Sorrow in Sunlight (1924), renamed Prancing Nigger at the suggestion of the American publisher but first published in Britain under the author's original title, was especially successful in America. It is set in a Caribbean republic (compounded of Cuba and Haiti). A socially ambitious black family move from their rural home to the capital, and the story is concerned with their attempts, which prove mainly abortive, to 'get into society'.

Concerning the Eccentricities of Cardinal Pirelli (1926) begins with the Cardinal christening a dog in his cathedral ('And thus being cleansed and purified, I do call thee "Crack"!') and ends with His Eminence dying of a heart attack while chasing, naked, a choirboy around the aisles.[5]

Firbank's play The Princess Zoubaroff (1920) has been compared to William Congreve, but is rarely produced. Dame Edith Evans, perhaps the greatest British actress of her time, played the title part in a radio production in 1964. The dialogue is highly characteristic: for example, Princess Zoubaroff says: "I am always disappointed with mountains. There are no mountains in the world as high as I would wish... They irritate me invariably. I should like to shake Switzerland."

Firbank's Complete Short Stories were published in a single volume in 1990 edited by Steven Moore, and his Complete Plays in 1991 in a volume containing The Princess Zoubaroff, "The Mauve Tower" and "A Disciple from the Country".

Ronald Firbank left among his manuscripts the first few characteristic chapters of a novel set in New York, The New Rythum (sic), published in 1962 after a sale of many of his manuscripts and letters.

Critical reception

His novels have been championed by many English novelists including E. M. Forster, Evelyn Waugh, Alan Hollinghurst and Simon Raven. The poet W. H. Auden praised him highly in a radio broadcast on the BBC Third Programme in June 1961 (the text of the broadcast was published in The Listener of 8 June 1961). Susan Sontag named his novels as part of "the canon of camp"[6] in her 1964 essay "Notes on 'Camp'".[7]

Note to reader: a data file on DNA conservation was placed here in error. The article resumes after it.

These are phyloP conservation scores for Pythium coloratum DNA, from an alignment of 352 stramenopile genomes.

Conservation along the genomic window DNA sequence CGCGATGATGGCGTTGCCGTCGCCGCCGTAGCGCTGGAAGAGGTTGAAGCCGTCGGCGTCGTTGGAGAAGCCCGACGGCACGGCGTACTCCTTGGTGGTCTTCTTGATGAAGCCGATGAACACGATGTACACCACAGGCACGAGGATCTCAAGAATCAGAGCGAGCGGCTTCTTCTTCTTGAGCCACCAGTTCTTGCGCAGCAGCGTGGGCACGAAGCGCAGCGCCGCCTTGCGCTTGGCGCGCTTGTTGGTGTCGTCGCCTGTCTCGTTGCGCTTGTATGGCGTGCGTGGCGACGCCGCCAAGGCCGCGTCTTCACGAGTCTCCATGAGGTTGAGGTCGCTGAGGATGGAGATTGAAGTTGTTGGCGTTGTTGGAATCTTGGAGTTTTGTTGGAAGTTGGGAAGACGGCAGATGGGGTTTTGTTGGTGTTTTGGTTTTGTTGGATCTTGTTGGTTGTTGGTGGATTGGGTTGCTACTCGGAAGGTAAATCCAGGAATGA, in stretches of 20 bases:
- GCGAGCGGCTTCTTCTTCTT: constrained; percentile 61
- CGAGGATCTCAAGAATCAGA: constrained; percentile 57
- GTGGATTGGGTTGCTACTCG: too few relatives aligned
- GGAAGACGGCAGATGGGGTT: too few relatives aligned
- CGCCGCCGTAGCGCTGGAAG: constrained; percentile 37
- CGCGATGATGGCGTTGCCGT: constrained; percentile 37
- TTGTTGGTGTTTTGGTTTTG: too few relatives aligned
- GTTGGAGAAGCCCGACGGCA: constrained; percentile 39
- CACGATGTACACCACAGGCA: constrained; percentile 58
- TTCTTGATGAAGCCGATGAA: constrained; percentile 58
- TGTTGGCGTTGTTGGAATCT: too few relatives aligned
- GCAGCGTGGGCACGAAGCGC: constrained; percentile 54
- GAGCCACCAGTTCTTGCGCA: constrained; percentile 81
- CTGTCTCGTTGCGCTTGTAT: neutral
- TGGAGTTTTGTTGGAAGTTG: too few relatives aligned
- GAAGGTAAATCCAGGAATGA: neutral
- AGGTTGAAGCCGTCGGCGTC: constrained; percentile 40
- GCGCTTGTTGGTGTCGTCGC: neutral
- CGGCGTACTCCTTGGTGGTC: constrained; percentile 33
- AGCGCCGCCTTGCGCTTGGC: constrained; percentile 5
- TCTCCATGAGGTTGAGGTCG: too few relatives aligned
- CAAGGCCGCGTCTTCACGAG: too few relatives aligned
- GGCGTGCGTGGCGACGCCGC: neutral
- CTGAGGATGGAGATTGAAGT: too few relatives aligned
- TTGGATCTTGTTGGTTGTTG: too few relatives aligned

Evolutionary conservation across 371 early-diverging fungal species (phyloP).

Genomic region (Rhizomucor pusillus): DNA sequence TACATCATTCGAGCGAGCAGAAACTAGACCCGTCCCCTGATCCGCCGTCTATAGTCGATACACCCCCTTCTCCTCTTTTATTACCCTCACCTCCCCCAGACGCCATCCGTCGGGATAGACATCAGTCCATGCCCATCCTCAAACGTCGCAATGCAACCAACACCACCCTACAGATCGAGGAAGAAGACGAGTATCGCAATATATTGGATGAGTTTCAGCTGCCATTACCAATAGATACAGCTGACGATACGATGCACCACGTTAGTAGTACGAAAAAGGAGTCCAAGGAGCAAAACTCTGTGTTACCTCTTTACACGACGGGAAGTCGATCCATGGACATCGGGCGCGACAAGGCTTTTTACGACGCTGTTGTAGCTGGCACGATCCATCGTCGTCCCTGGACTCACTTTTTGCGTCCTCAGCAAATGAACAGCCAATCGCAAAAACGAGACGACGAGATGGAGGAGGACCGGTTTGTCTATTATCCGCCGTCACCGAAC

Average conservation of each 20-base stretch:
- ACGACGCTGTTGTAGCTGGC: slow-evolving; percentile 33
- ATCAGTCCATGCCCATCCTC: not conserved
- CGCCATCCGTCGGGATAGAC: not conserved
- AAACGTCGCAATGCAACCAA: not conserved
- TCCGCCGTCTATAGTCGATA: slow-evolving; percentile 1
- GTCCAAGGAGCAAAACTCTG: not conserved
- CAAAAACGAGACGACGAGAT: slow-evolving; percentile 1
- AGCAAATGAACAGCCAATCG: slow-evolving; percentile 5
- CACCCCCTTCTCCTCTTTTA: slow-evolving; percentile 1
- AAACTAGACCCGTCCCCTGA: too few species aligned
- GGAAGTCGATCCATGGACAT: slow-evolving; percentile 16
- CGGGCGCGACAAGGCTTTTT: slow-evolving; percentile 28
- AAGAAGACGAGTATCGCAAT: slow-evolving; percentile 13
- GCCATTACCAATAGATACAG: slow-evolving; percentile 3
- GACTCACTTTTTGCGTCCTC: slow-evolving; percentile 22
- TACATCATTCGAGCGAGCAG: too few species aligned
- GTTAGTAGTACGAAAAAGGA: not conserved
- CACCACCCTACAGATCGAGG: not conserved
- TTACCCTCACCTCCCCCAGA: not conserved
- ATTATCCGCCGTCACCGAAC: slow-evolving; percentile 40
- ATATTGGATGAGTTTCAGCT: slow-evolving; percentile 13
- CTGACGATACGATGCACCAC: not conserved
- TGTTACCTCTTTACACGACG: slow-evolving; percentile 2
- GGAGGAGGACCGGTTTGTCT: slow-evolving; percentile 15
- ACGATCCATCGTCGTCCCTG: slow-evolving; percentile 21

In her 1973 critical biography, Prancing Novelist, Brigid Brophy examines Firbank's cult of Oscar Wilde.

Steven Moore records Firbank's critical reception up to 1995 in his Ronald Firbank: An Annotated Bibliography of Secondary Materials (Dalkey Archive Press, 1996).

In Alan Hollinghurst's novel The Swimming Pool Library Firbank's work and life are central themes.

Firbank's published works

Early publications

Major works

Posthumous publications


  1. Benkovitz, M. J. (1969). Ronald Firbank. A Biography. Alfred A. Knopf, pp. 11-13.
  2. Fletcher, Ifan Kyrle (1930). Ronald Firbank. A Memoir. London: Duckworth.
  3. Levant, Oscar (1968). The Unimportance of being Oscar, Putnam, pp. 158-159.
  4. Firbank's grave may be found in Riquadro (Section) 38 of the Reparto Stranieri (Foreigners Section) in Campo Verano. His official record on the cemetery office computer states that this is the 'Rep Stranieri Anglicani' (Anglican Foreigners Section), but Charles Kenneth Scott Moncrieff is buried (in a communal grave) in the same section, and his official record states that it is the 'Reparto Stranieri Cattolici = Zona Inglese' (Catholic Foreigners Section, English Zone), so it would appear that Section 38 was used for both Anglicans and Catholics.
  5. Blackmer, Corinne E. "Firbank, Ronald (1886-1926)". Retrieved 30 January 2015.
  6. Kiernan, Robert F. (1990). Frivolity Unbound. Six Masters of the Camp Novel: Thomas Peacock, Max Beerbohm, Ronald Firbank, E. F. Benson, P. G. Wodehouse, Ivy Compton-Burnett. New York: Continuum.
  7. Sontag, Susan (1964). "Notes on Camp." In Against Interpretation and Other Essays. London: André Deutsch.

Further reading

External links